If you've been following the smartphone industry, you know the two most dominant operating systems are Google's Android and Apple's iOS. If you have a smartphone, there's over a nine-in-10 chance you're using one of these operating systems.
Over the last year, however, the two companies find themselves moving in opposite directions. Apple's closed-OS monetization strategy of relying on handsets for the bulk of its revenue has enriched shareholders while Google's open-ended monetization strategy of relying on mobile search and support has struggled in that regard. For an example of investor sentiment, look no further than the one-year chart:
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But when it comes to operating system market share, however, this chart isn't quite reflective of the conditions on the ground. According to the recent IDC study, Android is still the most dominant operating system, by a substantive amount ... and they are growing. But here's the real story: market share doesn't matter; Apple is executing on its smartphone strategy better.
IDC full-year survey shows a milestone for AndroidRecently, IDC came out with its Worldwide Quarterly Mobile Phone Tracker for 2014. And the survey brings Amazon to an amazing milestone: one billion devices shipped. Last year, Google's handset partners grew its units shipped 32% -- from 802.2 million to 1.06 billion devices -- increasing its market share from 78.7% to 81.5%. The market share growth was reflective of the company growing faster than the overall market that grew 27.7%.
Even more interesting, Android was the only operating system in the big four that increased its operating system market share on a year-over-year basis. Boosted by Asian handset makers, especially high-growth Xiaomi, Android was able to steal market share away substantive market share from BlackBerry while driving Microsoft's Windows Phone and Apple iOS' market share percentages downward.
Apple's market share loss isn't the entire storyAs previously stated, Apple did lose market share on a year-over-year basis in 2014, but it's not the entire story. The company did grow shipments 25.6% -- growing from 153.4 million to 192.7 million -- losing market share by not growing as fast as the overall market. The company saw its share of the market decline from 15.1% to 14.8%. But all factors considered, this is a phenomenal result for Apple.
The smartphone market has grown primarily in the low-end/developing markets where Apple continues a premium pricing strategy. Although Google's Android experienced amazing growth, sales of premium Android vendor Samsung were essentially flat while sales of lower-end devices from Xiaomi, Huawei, and ZTE accounted for the majority of Android's growth. These units are barely profitable if at all, and do very little to reward shareholders.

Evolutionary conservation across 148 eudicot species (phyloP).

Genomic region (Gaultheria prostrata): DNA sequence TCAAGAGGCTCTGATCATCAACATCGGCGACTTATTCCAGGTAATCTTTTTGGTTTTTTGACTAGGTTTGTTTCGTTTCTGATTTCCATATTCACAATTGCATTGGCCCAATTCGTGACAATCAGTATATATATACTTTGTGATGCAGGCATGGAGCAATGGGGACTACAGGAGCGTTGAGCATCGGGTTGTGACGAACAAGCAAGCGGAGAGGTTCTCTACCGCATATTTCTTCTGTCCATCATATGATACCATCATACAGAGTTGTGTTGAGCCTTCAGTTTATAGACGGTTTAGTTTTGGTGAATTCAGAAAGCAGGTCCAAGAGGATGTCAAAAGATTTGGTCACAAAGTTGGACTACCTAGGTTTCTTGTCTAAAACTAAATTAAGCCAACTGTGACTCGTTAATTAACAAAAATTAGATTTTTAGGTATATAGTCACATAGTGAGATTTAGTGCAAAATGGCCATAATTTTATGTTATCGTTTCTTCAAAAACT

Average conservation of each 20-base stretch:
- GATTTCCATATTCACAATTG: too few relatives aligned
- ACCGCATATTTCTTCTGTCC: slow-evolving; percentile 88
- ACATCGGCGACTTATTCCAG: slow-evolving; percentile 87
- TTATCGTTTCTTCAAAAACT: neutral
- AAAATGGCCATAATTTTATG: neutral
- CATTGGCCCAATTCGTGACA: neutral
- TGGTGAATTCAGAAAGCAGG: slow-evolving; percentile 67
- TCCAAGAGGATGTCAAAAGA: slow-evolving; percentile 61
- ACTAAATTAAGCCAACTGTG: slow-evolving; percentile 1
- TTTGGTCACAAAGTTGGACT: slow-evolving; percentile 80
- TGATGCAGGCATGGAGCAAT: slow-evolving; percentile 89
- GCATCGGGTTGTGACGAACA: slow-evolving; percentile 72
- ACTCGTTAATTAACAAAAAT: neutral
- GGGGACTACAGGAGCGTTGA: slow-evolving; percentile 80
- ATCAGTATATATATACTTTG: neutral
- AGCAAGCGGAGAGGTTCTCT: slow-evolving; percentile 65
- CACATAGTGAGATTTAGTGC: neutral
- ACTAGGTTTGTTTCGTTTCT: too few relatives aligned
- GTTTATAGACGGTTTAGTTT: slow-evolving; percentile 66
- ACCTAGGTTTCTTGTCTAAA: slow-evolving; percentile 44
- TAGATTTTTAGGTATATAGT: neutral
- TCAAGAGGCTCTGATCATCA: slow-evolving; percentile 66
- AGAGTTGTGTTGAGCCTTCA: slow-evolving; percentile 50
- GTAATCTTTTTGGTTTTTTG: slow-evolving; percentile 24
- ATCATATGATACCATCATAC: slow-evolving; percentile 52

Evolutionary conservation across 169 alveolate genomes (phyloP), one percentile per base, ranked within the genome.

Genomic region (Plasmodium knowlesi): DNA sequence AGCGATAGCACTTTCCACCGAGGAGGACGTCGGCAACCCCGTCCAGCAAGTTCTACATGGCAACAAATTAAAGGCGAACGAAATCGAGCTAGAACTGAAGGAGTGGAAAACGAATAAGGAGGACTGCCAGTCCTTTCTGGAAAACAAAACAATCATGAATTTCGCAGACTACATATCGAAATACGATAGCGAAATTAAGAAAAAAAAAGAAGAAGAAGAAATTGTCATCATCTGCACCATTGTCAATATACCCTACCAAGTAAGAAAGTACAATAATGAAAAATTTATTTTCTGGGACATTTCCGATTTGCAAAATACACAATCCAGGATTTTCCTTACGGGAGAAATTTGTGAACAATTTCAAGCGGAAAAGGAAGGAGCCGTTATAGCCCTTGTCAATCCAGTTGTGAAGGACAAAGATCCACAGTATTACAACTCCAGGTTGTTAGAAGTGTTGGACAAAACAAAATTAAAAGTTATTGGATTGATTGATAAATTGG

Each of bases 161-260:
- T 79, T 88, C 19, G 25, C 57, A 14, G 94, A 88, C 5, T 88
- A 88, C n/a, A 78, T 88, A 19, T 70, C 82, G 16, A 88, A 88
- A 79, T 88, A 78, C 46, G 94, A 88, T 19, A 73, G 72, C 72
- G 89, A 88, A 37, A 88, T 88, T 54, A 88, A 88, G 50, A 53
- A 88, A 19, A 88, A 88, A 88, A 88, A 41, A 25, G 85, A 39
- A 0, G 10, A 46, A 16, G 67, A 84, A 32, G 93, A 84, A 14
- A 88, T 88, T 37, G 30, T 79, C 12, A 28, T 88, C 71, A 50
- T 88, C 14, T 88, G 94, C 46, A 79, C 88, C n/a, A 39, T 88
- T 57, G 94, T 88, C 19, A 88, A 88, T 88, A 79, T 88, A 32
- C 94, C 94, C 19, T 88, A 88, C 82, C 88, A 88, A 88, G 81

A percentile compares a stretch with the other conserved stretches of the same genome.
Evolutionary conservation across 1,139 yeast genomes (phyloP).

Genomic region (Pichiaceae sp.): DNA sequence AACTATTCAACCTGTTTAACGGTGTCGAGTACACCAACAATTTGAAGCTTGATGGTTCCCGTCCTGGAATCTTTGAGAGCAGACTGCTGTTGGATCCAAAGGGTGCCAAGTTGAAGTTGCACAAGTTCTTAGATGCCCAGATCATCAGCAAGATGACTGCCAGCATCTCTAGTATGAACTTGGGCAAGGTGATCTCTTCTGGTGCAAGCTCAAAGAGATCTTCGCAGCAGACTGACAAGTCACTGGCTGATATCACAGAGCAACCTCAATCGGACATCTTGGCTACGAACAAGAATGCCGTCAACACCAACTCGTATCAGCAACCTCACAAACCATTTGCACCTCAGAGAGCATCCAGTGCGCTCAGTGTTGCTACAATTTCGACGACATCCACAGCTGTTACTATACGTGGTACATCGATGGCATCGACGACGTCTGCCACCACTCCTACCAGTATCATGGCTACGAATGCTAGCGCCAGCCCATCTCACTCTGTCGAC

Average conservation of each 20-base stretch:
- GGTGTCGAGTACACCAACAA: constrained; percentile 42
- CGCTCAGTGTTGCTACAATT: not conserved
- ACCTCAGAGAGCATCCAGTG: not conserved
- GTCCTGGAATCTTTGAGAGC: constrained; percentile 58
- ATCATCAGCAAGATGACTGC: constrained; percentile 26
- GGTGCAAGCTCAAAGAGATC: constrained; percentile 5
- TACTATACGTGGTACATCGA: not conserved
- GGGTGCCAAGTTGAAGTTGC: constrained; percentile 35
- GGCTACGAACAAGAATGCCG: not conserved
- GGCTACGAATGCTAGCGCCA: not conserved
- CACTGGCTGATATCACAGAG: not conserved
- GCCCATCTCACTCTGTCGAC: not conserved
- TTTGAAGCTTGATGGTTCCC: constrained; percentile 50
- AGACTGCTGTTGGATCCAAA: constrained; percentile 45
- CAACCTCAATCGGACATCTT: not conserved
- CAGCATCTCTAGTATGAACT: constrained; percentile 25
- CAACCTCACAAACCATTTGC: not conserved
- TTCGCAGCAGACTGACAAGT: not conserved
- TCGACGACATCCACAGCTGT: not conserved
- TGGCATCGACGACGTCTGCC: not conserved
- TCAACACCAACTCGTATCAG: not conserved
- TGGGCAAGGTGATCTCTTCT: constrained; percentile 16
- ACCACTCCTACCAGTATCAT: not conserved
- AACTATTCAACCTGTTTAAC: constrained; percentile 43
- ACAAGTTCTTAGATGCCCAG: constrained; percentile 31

Market share means nothingIn the end, Google's market-share dominance is impressive, but it does very little to directly enrich shareholders. First, the company isn't really enriched from the initial hardware sale. Second, in developing markets many are forking Android and supplementing their own services, further hurting Android's monetization plans of its Google Play app and content store. In the end, Google will continue to be defined by its core business of search and the added traffic mobile brings will be monetized in that manner. Overall, a rather indirect monetization path for a market it dominates.
Apple, on the other hand, continues to grow sales of its high-margin phones at rates near the rate of the overall market. Last fiscal quarter they successfully raised the prices of their units $100 and reported record sales. Yes, Apple may only move 20% of Android's total units, but each unit contributes nearly $700 to Apple's revenue. If the last year is of any indication, investors have taken notice.
The article Despite What Youve Heard, Android Still Dominates Apple's iOS originally appeared on Fool.com.
Jamal Carnette owns shares of Apple. The Motley Fool recommends Apple, Google (A shares), and Google (C shares). The Motley Fool owns shares of Apple, Google (A shares), and Google (C shares). Try any of our Foolish newsletter services free for 30 days. We Fools may not all hold the same opinions, but we all believe that considering a diverse range of insights makes us better investors. The Motley Fool has a disclosure policy.
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